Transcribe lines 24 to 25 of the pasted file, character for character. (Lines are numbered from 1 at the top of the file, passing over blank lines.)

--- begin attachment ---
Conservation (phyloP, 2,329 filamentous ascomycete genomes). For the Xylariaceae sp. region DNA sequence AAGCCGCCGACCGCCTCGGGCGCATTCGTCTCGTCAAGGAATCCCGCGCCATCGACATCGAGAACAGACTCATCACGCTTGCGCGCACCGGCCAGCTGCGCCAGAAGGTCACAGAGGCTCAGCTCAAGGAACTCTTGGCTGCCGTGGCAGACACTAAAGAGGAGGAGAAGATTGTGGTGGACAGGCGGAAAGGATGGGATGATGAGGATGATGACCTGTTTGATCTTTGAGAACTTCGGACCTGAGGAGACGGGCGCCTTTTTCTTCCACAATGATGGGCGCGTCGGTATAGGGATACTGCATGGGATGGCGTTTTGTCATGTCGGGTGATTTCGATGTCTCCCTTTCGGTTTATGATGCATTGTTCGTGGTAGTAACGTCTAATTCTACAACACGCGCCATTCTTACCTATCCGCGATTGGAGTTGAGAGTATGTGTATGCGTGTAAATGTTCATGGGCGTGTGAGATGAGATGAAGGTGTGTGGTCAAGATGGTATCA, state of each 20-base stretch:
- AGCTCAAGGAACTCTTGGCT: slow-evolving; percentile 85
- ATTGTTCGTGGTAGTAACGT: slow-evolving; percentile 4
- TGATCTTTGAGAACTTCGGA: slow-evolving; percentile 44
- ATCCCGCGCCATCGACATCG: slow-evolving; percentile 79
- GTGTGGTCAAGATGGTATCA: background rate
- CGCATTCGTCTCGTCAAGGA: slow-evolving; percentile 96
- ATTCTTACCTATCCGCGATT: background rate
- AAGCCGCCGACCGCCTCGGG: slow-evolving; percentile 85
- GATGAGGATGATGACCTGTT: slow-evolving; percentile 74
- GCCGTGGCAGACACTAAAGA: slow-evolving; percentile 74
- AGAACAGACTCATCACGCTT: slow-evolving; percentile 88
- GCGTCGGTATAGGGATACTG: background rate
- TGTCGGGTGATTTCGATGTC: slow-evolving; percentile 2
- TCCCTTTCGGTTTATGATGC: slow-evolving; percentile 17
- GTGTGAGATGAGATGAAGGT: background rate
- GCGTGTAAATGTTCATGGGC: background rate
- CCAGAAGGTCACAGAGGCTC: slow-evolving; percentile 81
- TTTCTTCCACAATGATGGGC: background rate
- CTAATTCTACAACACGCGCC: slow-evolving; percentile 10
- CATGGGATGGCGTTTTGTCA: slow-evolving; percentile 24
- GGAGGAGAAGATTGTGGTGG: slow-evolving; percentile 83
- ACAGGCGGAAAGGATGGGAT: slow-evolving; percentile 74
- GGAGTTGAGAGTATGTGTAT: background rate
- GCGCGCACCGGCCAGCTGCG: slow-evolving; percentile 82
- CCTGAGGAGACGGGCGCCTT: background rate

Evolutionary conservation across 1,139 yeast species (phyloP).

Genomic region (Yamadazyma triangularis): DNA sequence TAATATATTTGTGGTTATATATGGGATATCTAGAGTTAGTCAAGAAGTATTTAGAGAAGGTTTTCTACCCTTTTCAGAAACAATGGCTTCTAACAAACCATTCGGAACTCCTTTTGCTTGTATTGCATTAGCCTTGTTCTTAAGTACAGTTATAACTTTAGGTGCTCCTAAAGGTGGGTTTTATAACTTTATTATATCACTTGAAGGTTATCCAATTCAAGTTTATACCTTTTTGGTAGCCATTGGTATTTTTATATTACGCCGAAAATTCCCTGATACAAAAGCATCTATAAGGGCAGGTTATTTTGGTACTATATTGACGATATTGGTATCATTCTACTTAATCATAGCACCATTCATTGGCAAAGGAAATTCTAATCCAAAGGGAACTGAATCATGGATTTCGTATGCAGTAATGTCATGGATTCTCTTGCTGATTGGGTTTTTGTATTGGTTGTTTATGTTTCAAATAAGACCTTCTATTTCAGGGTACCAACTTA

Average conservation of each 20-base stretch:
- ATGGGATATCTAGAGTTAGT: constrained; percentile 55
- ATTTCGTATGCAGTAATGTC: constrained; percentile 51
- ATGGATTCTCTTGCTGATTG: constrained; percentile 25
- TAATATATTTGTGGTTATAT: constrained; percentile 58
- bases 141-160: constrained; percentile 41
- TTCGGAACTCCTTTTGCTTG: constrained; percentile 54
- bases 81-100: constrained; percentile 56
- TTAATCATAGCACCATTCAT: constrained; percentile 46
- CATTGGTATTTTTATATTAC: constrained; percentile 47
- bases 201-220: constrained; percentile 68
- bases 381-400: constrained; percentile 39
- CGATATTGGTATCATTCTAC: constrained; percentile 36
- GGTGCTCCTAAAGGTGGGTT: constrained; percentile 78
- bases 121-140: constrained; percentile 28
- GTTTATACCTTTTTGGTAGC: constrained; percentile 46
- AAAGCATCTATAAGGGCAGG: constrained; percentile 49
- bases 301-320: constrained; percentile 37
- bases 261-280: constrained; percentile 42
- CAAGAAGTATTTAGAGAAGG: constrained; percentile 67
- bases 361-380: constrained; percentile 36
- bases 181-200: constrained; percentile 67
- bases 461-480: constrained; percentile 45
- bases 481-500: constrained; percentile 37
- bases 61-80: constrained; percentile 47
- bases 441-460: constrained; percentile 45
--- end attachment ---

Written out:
- GGAGTTGAGAGTATGTGTAT: background rate
- GCGCGCACCGGCCAGCTGCG: slow-evolving; percentile 82